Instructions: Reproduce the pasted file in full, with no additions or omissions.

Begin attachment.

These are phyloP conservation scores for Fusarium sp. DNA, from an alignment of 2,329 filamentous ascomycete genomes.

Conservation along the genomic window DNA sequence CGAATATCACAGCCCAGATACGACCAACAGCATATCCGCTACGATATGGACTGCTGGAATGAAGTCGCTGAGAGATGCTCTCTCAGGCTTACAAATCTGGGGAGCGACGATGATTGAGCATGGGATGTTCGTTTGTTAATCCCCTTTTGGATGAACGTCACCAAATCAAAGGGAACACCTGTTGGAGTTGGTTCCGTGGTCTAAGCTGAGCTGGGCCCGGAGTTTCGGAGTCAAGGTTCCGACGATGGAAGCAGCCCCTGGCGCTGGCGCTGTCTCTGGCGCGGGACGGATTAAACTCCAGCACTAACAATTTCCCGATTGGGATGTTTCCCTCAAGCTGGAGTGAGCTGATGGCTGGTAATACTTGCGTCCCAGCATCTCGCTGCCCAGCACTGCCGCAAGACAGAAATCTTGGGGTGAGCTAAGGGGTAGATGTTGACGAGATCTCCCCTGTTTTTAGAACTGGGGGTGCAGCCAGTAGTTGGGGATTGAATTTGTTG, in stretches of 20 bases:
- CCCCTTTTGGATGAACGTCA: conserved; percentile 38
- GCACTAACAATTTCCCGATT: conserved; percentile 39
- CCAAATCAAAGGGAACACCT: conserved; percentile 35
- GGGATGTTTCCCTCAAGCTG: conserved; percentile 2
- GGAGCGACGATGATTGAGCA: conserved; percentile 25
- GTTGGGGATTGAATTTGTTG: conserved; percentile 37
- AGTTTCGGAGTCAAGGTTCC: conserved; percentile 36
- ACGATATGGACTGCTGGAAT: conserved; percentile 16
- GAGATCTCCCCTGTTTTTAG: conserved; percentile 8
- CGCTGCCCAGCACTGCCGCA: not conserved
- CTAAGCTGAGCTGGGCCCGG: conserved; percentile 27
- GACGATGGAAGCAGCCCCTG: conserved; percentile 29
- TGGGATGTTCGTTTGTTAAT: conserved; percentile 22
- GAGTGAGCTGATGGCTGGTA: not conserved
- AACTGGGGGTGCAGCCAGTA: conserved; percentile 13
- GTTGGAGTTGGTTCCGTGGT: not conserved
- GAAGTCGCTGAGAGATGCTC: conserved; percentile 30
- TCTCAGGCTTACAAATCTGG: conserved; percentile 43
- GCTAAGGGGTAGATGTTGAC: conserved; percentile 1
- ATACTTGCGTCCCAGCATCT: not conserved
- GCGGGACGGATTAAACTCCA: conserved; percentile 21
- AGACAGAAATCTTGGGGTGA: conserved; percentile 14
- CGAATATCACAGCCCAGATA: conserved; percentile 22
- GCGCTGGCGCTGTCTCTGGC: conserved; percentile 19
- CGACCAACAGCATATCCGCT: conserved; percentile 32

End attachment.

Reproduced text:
These are phyloP conservation scores for Fusarium sp. DNA, from an alignment of 2,329 filamentous ascomycete genomes.

Conservation along the genomic window DNA sequence CGAATATCACAGCCCAGATACGACCAACAGCATATCCGCTACGATATGGACTGCTGGAATGAAGTCGCTGAGAGATGCTCTCTCAGGCTTACAAATCTGGGGAGCGACGATGATTGAGCATGGGATGTTCGTTTGTTAATCCCCTTTTGGATGAACGTCACCAAATCAAAGGGAACACCTGTTGGAGTTGGTTCCGTGGTCTAAGCTGAGCTGGGCCCGGAGTTTCGGAGTCAAGGTTCCGACGATGGAAGCAGCCCCTGGCGCTGGCGCTGTCTCTGGCGCGGGACGGATTAAACTCCAGCACTAACAATTTCCCGATTGGGATGTTTCCCTCAAGCTGGAGTGAGCTGATGGCTGGTAATACTTGCGTCCCAGCATCTCGCTGCCCAGCACTGCCGCAAGACAGAAATCTTGGGGTGAGCTAAGGGGTAGATGTTGACGAGATCTCCCCTGTTTTTAGAACTGGGGGTGCAGCCAGTAGTTGGGGATTGAATTTGTTG, in stretches of 20 bases:
- CCCCTTTTGGATGAACGTCA: conserved; percentile 38
- GCACTAACAATTTCCCGATT: conserved; percentile 39
- CCAAATCAAAGGGAACACCT: conserved; percentile 35
- GGGATGTTTCCCTCAAGCTG: conserved; percentile 2
- GGAGCGACGATGATTGAGCA: conserved; percentile 25
- GTTGGGGATTGAATTTGTTG: conserved; percentile 37
- AGTTTCGGAGTCAAGGTTCC: conserved; percentile 36
- ACGATATGGACTGCTGGAAT: conserved; percentile 16
- GAGATCTCCCCTGTTTTTAG: conserved; percentile 8
- CGCTGCCCAGCACTGCCGCA: not conserved
- CTAAGCTGAGCTGGGCCCGG: conserved; percentile 27
- GACGATGGAAGCAGCCCCTG: conserved; percentile 29
- TGGGATGTTCGTTTGTTAAT: conserved; percentile 22
- GAGTGAGCTGATGGCTGGTA: not conserved
- AACTGGGGGTGCAGCCAGTA: conserved; percentile 13
- GTTGGAGTTGGTTCCGTGGT: not conserved
- GAAGTCGCTGAGAGATGCTC: conserved; percentile 30
- TCTCAGGCTTACAAATCTGG: conserved; percentile 43
- GCTAAGGGGTAGATGTTGAC: conserved; percentile 1
- ATACTTGCGTCCCAGCATCT: not conserved
- GCGGGACGGATTAAACTCCA: conserved; percentile 21
- AGACAGAAATCTTGGGGTGA: conserved; percentile 14
- CGAATATCACAGCCCAGATA: conserved; percentile 22
- GCGCTGGCGCTGTCTCTGGC: conserved; percentile 19
- CGACCAACAGCATATCCGCT: conserved; percentile 32